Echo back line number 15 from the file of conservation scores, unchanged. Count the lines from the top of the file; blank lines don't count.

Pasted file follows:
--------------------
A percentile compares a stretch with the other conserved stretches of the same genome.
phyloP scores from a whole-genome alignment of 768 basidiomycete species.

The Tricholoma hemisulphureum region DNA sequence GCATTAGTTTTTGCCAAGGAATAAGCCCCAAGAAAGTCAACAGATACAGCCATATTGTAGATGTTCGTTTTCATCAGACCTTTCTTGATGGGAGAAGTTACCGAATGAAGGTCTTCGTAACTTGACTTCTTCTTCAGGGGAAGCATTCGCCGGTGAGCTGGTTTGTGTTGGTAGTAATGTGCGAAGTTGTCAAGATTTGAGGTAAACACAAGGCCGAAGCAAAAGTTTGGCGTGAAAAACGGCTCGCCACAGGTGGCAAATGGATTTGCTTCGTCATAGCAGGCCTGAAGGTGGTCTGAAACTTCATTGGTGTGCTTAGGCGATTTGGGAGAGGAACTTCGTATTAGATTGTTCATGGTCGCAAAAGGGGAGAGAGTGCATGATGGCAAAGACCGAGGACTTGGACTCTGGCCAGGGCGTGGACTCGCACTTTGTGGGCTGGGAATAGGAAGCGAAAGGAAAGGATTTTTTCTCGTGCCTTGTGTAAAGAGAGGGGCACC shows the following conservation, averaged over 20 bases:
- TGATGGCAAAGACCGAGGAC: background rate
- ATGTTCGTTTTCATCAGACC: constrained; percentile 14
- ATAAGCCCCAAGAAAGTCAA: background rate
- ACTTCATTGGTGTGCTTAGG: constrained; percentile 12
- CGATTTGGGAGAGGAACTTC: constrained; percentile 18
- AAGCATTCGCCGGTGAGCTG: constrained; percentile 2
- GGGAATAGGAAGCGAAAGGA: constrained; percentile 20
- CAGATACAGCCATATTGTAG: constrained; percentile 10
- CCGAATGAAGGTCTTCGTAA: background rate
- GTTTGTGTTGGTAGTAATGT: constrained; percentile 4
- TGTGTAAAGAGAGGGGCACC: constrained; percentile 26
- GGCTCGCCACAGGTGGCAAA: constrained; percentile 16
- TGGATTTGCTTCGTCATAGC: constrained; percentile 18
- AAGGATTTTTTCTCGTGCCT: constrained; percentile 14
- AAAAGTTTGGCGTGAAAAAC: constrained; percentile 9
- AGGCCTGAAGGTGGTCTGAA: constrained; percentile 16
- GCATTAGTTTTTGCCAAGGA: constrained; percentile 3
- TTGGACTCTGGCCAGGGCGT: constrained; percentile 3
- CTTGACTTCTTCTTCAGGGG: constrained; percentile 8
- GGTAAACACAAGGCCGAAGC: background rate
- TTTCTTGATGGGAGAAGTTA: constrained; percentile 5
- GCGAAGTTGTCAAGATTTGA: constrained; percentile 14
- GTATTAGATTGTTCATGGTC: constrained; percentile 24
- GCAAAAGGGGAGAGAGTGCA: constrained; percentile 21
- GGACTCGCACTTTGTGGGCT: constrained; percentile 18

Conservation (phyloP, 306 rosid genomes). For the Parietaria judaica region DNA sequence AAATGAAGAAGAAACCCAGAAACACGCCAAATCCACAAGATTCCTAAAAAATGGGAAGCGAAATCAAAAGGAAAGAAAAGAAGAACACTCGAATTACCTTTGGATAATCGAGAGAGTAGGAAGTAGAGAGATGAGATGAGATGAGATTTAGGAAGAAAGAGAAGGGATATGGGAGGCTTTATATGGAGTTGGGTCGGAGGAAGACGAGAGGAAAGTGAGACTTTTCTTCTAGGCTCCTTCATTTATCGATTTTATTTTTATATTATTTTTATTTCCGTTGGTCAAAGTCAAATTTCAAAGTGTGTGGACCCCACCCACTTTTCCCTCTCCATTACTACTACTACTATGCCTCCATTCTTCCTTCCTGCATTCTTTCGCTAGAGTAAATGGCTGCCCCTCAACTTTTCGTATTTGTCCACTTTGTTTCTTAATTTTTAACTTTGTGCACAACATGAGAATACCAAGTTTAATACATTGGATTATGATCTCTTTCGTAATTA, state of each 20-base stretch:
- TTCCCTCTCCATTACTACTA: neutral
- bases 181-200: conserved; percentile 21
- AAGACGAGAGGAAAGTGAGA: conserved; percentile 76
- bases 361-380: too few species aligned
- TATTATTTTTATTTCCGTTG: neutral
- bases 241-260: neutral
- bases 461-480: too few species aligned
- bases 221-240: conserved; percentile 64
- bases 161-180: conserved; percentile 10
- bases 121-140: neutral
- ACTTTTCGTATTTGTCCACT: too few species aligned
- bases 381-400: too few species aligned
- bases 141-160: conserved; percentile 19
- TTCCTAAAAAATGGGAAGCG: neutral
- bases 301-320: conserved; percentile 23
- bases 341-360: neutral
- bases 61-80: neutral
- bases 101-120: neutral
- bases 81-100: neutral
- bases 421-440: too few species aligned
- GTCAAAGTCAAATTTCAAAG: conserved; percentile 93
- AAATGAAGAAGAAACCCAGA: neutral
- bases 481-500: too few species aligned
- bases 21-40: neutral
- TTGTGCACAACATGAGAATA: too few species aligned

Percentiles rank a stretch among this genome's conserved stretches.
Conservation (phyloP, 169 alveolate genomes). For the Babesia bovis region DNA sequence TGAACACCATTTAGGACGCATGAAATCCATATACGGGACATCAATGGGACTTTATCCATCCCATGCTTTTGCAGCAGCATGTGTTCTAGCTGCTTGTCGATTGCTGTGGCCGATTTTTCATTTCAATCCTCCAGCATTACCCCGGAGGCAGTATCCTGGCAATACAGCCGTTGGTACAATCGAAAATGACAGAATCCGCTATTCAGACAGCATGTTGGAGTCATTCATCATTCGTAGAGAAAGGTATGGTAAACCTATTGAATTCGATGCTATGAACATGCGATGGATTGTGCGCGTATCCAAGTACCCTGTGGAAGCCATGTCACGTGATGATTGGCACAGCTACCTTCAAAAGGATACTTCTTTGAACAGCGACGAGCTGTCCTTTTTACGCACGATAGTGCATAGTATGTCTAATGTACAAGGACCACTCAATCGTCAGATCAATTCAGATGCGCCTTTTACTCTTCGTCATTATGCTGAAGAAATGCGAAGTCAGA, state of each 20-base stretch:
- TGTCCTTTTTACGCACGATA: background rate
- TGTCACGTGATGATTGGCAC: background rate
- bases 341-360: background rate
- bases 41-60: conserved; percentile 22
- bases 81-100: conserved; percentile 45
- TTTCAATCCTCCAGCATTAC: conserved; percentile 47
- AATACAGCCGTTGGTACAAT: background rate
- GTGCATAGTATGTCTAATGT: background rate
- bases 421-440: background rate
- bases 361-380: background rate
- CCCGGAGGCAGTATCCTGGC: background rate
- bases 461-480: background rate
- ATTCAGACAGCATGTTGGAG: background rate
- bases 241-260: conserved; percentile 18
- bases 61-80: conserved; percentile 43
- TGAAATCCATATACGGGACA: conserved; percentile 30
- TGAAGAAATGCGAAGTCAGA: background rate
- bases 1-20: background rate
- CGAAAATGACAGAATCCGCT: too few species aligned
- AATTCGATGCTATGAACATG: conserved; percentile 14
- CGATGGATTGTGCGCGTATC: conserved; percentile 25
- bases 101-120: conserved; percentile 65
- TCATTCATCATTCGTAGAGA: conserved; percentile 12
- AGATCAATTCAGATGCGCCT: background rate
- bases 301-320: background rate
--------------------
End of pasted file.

- GGCTCGCCACAGGTGGCAAA: constrained; percentile 16